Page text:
It easily takes on the flavors of your other ingredients. Quinoa can be used in foods like fritters and burgers or eaten as a delicious side dish.

11. Rice

a pile of raw rice

  • 4-6 grams of protein per 1 cup

Depending on which variety you eat, rice will have a different nutritional value, texture, and taste. In addition to being rich in protein, rice also contains good amounts of B vitamins, phosphorus, copper, magnesium, manganese, and fiber [12].

Rice grain is mainly comprised of endosperm and might contain husk, bran, and germ if they are not removed.

Since white rice is husked it is more tender. Brown rice is not husked so it takes longer for it to cook but retains more nutrients. There is short, medium and long grain rice that is available. Different textures are produced when the rice is cooked.

There is also black and red rice that contains additional antioxidants.

Wild rice contains around 1.5 more protein compared to other types of long-grain rice, including basmati and brown rice. The bran is also not stripped out of wild rice the way it is with white rice, to provide added nutrition since bran contains lots of vitamins, minerals, and fiber.

12. Soy Milk

a glass of soy milk next to a jar of soybeans

  • 7 grams of protein per cup

Milk that is made out of soybeans and that is fortified with minerals and vitamins is an excellent alternative to cow milk. In addition to being rich in protein, it is also a great source of vitamin B12, vitamin D, and calcium.

However, soybeans and soymilk do not contain vitamin B12 naturally, so it is recommended that you choose a fortified variety of soy milk [13].

Soy milk is available in most grocery stores. It is a very versatile product that you can drink by itself or used in many baking and cooking recipes.

To minimize the amount of sugar, choose an unsweetened variety of soy milk.

13. Seitan

fresh cooked Seitan

  • 25 grams of protein per 4 ounces

Seitan is a very popular and rich source of protein for many vegans and vegetarians. It is also called wheat meat and is made out of wheat gluten, which is the main source of protein in wheat.

Seitan is a good selenium source as well, and contains small amounts of phosphorus, calcium, and iron [14].

It has a very chewy texture that closely resembles beef or chicken. Seitan is sold in various forms, including pre-seasoned, cubes, pre-cut slices, and slabs.

You can find it in the refrigerated section of a majority of health food stores. It can be stir-fried, coated and fried, grilled and also marinated, which makes it easy to incorporate into a wide range of dishes.

Note: Individuals with gluten sensitivity or celiac disease should avoid eating seitan.

14. Spirulina

Spirulina on a spoon

  • 8 grams of protein per 2 tablespoons

Spirulina is a blue-green alga that is loaded with nutrition. It is a complete protein and covers 42% of your daily requirements of copper and 22% of your thiamin and iron needs [15].

Also, spirulina contains good amounts of potassium, manganese, riboflavin, and magnesium, and smaller amounts of other important nutrients such as essential fatty acids.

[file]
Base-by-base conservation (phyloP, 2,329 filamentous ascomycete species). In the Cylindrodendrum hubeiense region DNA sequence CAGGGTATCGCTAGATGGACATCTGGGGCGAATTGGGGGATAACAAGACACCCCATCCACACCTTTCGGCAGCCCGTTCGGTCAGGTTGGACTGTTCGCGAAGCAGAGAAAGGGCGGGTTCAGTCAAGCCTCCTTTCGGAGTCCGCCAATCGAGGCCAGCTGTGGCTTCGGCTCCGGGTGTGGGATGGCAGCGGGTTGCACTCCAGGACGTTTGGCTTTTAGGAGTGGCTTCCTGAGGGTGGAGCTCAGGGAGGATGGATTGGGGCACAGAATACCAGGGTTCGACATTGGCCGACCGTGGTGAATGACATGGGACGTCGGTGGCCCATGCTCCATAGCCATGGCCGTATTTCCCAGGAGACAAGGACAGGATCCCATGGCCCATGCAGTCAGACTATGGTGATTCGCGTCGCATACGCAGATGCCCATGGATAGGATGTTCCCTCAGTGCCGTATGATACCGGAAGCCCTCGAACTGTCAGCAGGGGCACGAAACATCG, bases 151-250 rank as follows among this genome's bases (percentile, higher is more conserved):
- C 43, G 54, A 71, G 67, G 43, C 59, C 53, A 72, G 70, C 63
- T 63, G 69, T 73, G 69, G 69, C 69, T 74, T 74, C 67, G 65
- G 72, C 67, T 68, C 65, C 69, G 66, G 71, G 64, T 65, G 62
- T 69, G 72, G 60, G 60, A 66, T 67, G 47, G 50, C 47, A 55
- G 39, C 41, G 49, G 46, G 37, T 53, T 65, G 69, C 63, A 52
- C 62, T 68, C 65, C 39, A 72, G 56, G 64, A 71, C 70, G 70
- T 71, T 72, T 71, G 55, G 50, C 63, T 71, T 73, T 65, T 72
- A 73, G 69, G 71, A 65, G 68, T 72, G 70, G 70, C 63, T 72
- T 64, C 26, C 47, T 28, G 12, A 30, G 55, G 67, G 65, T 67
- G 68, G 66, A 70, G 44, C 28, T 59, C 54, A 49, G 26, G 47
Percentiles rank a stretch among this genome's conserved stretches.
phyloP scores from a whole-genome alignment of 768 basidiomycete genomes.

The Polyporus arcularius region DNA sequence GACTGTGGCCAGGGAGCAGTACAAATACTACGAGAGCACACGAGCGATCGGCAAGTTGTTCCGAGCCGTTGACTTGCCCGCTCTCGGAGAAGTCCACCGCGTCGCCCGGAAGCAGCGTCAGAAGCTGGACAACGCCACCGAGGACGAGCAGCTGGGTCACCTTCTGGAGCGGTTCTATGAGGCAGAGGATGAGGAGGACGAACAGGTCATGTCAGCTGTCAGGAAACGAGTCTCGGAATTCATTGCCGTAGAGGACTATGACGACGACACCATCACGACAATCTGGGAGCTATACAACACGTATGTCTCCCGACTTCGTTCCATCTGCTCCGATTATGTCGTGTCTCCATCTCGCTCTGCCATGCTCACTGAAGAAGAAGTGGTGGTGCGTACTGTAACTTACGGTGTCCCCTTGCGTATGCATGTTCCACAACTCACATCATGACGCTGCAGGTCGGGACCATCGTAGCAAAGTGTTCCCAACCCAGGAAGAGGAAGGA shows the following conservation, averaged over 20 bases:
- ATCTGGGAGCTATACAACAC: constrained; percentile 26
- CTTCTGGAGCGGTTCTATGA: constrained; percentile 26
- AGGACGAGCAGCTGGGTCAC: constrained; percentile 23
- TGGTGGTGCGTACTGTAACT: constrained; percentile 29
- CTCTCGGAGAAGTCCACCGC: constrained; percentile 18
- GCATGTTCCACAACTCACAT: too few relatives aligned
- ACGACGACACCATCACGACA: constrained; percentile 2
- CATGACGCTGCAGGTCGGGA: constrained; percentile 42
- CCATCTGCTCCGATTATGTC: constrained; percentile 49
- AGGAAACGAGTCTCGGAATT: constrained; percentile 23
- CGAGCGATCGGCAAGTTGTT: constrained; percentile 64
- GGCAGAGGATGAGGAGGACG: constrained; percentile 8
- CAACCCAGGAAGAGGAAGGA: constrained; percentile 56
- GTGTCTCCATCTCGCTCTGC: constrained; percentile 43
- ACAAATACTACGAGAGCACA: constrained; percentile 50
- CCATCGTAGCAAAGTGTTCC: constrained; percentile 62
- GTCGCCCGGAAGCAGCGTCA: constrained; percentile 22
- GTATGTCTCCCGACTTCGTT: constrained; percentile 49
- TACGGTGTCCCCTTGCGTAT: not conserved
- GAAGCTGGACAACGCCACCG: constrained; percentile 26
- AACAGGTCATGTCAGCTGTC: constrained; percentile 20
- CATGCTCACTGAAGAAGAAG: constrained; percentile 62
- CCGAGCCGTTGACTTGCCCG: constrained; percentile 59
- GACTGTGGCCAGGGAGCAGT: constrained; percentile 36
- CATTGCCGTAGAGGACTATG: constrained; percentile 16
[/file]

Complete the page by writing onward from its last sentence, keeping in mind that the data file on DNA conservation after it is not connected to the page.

Spirulina also contains a natural pigment called Phycocyanin which is known to have powerful anti-cancer, anti-inflammatory, and antioxidant properties.

Studies have also shown that consuming spirulina offers many health benefits which range from improved cholesterol and blood sugar levels, to reduced blood pressure, and a stronger immune system.

Spirulina can be purchased online in either supplement or powder form. You can add it to fruit juice, smoothies, or water. Or it can be sprinkled over snacks and salads to increase your protein intake.

15. Tofu and Tempeh

slice of tofu

Both tofu and soybeans are whole sources of protein and provide the human body with all of the essential amino acids that it needs. They also contain iron and calcium [14].


  • 12 grams of protein per 4 ounces

Tofu is made out of soybeans by pressing curds into slabs.

The whey removed, amount of coagulant and press time will result in different kinds of tofu, which include extra0firm, firm, medium, soft, and silken textures of tofu. It is a rich source of protein with a light nutty and sweet flavor.

Tofu is a very versatile food that can be used in many dishes. It can stir-fried, sauteed, grilled, marinated, fried, or cut into cubes and then baked.


  • 42 grams of protein per 8 ounces

Tempeh is made out of fermented cooked soybeans and made into pressed cakes or patties. It often contains flavoring agents and grains.

There are also soy-free versions that are available. It has a strong nutty flavor. You can marinated tempeh and use it in stir-fries, in sandwiches, or cut ito slabs to make grilled or seared steaks.

16. Vegetables and Fruits Rich in Protein

vegetables that are rich in protein

All vegetables and fruits contain protein. However, usually, it is only in small amounts. However, there are some vegetables and fruits that contain higher amounts of protein that you can choose from when you are trying to increase your intake.

Vegetables that contain the most protein include Brussels sprouts, sweet potatoes, potatoes, artichokes, asparagus, spinach, and broccoli.